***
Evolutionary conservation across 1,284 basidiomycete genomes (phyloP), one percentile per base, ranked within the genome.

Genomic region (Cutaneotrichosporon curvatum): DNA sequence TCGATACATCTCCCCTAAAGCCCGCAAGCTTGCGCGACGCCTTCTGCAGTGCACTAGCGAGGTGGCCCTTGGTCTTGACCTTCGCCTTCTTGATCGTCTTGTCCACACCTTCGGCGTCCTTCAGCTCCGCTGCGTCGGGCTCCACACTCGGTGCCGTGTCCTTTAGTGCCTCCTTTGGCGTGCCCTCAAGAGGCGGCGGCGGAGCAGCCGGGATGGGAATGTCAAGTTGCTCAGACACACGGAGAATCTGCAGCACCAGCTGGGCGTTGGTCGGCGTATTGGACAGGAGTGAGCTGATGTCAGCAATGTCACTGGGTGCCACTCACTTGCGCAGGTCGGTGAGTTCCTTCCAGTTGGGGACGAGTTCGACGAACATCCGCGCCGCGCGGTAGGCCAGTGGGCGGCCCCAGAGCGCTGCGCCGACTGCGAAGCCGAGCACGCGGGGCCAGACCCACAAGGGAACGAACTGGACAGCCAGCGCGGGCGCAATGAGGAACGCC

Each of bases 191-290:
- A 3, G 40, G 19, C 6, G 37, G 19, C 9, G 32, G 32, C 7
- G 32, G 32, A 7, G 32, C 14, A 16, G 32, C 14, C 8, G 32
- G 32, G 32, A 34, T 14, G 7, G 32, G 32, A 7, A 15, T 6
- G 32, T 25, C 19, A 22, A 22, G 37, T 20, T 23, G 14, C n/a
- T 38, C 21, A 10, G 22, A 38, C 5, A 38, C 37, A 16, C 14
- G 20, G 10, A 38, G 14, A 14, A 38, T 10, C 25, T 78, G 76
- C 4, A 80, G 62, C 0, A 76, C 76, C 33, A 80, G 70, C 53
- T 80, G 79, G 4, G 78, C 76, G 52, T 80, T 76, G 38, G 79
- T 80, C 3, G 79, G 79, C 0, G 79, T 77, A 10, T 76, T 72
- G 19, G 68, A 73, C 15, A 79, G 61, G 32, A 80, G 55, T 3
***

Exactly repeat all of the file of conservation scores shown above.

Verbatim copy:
Evolutionary conservation across 1,284 basidiomycete genomes (phyloP), one percentile per base, ranked within the genome.

Genomic region (Cutaneotrichosporon curvatum): DNA sequence TCGATACATCTCCCCTAAAGCCCGCAAGCTTGCGCGACGCCTTCTGCAGTGCACTAGCGAGGTGGCCCTTGGTCTTGACCTTCGCCTTCTTGATCGTCTTGTCCACACCTTCGGCGTCCTTCAGCTCCGCTGCGTCGGGCTCCACACTCGGTGCCGTGTCCTTTAGTGCCTCCTTTGGCGTGCCCTCAAGAGGCGGCGGCGGAGCAGCCGGGATGGGAATGTCAAGTTGCTCAGACACACGGAGAATCTGCAGCACCAGCTGGGCGTTGGTCGGCGTATTGGACAGGAGTGAGCTGATGTCAGCAATGTCACTGGGTGCCACTCACTTGCGCAGGTCGGTGAGTTCCTTCCAGTTGGGGACGAGTTCGACGAACATCCGCGCCGCGCGGTAGGCCAGTGGGCGGCCCCAGAGCGCTGCGCCGACTGCGAAGCCGAGCACGCGGGGCCAGACCCACAAGGGAACGAACTGGACAGCCAGCGCGGGCGCAATGAGGAACGCC

Each of bases 191-290:
- A 3, G 40, G 19, C 6, G 37, G 19, C 9, G 32, G 32, C 7
- G 32, G 32, A 7, G 32, C 14, A 16, G 32, C 14, C 8, G 32
- G 32, G 32, A 34, T 14, G 7, G 32, G 32, A 7, A 15, T 6
- G 32, T 25, C 19, A 22, A 22, G 37, T 20, T 23, G 14, C n/a
- T 38, C 21, A 10, G 22, A 38, C 5, A 38, C 37, A 16, C 14
- G 20, G 10, A 38, G 14, A 14, A 38, T 10, C 25, T 78, G 76
- C 4, A 80, G 62, C 0, A 76, C 76, C 33, A 80, G 70, C 53
- T 80, G 79, G 4, G 78, C 76, G 52, T 80, T 76, G 38, G 79
- T 80, C 3, G 79, G 79, C 0, G 79, T 77, A 10, T 76, T 72
- G 19, G 68, A 73, C 15, A 79, G 61, G 32, A 80, G 55, T 3